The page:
Business With Difference

S PORTS S P EC TRUM â&#x20AC;˘ AU G U S T 1 99 5


A. Super Bowl of racing. Joe Gibbs' first NASCAR win was the big onethe Daytona 500 with Date Jarrett at the wheel.

Still Winning Talk about your two-sport stars I When discussion turns to talk of sports figures who have excelled in two sports, names like Deion Sanders and Bo Jackson usually come to mind. But there's one man who's done something so unique it deserves a special place in sports history. Joe Gibbs has led two teams in two clearly different sports to each sport's top prize. Until Pat Riley takes over the Yankees and leads them to victory in the Fall Classic, we won't see anything close to what Gibbs has done. First, Gibbs won four Super Bowl rings as coach of the Washington Redskins. Then he earned a spot in the winner's circle at the Daytona 500 when his car, the Interstate Batteries Lumina driven by Dale Jarrett, won the race in 1993. "The win at Daytona came at a critical time-right when we needed real encouragement," says Gibbs, who knows a lot about critical times and encouragement. He has had to be the encouraging factor for his wife, who has faced critical surgery in the past few years. Gibbs knows that despite his success, he is not in ultimate control of things. 'When I stand back and look at football, I realize how little I could control. You know, the ball bounces in funny ways, players get hurt. I realized the whole time I was in the NFL how dependent I was on the Lord. Then I got into auto racing, and I think it's worse. You've got so many things you can't control. "Guys get hurt, cars get torn up, drivers want out. We've got all kinds of things that can happen. Yet, through all that to have a Christian owner like Norm whom you can call and talk to-it's like a support group. "We've gone through some tough things in the 3 112 years we've been together. And I think it's neat to have that kind of support and know that they're praying for me. We all need to depend on the Lord." - Dave Branon


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And The Winner Is ... At Indy, just one entrant will capture the checkered flag; in life, though, everyone can win the ultimate prize-including you T'S AUGUST 5, 1995, and 43 cars line the grid at Ind y. Wa ves of August heat rise from the pavement as the drivers strain to hear those four famous words, "Gentlemen! Start your engines!" Suddenly, a thunderous roar vibrates across the Indy asphalt that covers the original 3 million bricks which gave the race its name. The fl ag drops as 43 drivers, itching to go flat-out for glory, warm up their tires as they chase the pace car down the track. More than 200,000 people rise to their feet as one, with a sound that rivals the decibel level of the cars. For the next 3 hours, the pack will shadow Jeff Gordon's 1994 glory as they attempt to take home the huge first place purse. Every member of every team will shave off every second they can- whether it's a crew member in the pits changing tires or the spotter in the booth searching for a good groove to ride or the racer in the driver's seat planning his strategy. Everyone wants to win. But no one wants everyone to win. What good would it do if at the end of the race the Indy officials announced that because everyone gave a great effort, because all the teams were sincere in their belief that they could win, and because it wo uldn ' t be fair if someone lost, eyery driver would be declared the winner of the 1995 Brickyard 400? The 43rd-place finisher would be a winner because the crash he was in wasn't his fault. The 37thplace driver, whose transmission gave out on lap 126, would win because after all, he didn't design the thing. And the 3rd-place driver wou ld win because everybody felt so sorry for him. It wouldn't work, would it? We all have this intrinsic feeling that a driver has to earn a vic-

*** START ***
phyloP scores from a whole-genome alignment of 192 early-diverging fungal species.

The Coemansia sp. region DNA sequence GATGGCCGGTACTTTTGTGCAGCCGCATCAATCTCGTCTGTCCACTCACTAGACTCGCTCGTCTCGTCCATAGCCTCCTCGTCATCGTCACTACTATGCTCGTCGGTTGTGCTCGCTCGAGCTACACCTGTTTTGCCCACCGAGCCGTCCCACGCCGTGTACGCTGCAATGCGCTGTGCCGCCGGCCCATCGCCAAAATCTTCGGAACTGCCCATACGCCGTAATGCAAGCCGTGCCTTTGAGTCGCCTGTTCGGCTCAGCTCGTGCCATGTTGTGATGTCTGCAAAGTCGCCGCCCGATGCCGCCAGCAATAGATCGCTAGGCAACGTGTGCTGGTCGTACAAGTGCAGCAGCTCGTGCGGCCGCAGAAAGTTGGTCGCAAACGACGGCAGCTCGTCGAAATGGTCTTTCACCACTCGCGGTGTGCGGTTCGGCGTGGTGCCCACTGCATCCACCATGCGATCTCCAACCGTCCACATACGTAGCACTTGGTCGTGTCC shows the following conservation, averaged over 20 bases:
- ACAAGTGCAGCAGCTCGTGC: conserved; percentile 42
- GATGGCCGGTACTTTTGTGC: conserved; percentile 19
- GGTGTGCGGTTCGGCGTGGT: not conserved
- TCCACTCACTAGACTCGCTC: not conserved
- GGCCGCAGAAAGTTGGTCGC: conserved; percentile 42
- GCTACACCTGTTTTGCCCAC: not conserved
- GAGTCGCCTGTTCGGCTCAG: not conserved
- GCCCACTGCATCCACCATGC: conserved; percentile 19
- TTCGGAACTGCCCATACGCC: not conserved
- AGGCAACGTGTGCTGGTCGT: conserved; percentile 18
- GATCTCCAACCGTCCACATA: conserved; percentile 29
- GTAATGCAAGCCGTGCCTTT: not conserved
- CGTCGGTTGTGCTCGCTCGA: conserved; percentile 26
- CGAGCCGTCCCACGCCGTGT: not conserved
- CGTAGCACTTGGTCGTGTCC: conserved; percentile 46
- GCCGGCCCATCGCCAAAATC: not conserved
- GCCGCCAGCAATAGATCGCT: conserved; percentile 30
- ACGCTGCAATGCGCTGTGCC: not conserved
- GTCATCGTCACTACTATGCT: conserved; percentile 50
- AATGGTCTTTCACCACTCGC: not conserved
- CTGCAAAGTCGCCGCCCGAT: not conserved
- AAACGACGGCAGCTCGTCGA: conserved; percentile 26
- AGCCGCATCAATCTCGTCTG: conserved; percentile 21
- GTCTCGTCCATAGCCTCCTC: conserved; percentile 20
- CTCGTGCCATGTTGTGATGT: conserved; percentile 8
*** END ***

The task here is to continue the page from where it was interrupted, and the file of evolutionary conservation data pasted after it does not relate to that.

spot in the winner's circ le, not every person who walks this earth is a ut oma ti ca ll y g u a rant ee d entrance into heaven. There are, however, a couple of big differences between gett ing into heaven and winning a race. For one th ing, even though not everyone will be a winner in the race to heaven, the opportunity is open to all. And for another, no one can earn etern al life. Jeff Gordon can win the Brickyard beca use of hi s effort and ski lls. Neither Jeff Gordon- nor any tory. It shouldn't be given to him at no cost- unconnected to some other human-can earn a trip to God's winner's circle by his or solid criteria. Is what is true of rac ing also her own effort . Only Jesus Christ was able to true of something of even greater do what it takes to earn us importance? When it comes to thinking entrance into God's kingdom. Each of us is a sinner (Romans about who is going to go to heaven at the end of life, do we 3:23). And because we hav e tend to think that God is going to sinned, we cannot enter God's ju st wave eve ryone in wit h a perfect heavenl y kingdom. We all stand condemned to spend checkered flag? Is God simply going to open eternit y se parated from God. heaven's gate to all? One person That is the world 's worst-ever, gets in because he was sincere in worst-case scenario. But there is Someone who can hi s beliefs? Another person • sneaks by because she did a lot of : rescue us! Jesus Christ, who walked the good? Still another is ad mitted because he went to church some- dusty roads of the Middle East times? Someone else fil es past about 2,000 years ago, lived a perthe door because she had a never- fect life for 33 years. He was then crucified on a cross by people who give-up attitude? didn't know that they were killing Not on your eternal life! Just as not every driver who the Son of God. When Jesus died, fires up the old engine at Indy can He took on Himself the sins of all automaticall y be guaranteed a mankind. He became our substiS P O RTS SPEC TRUM • AU G U S T 1 995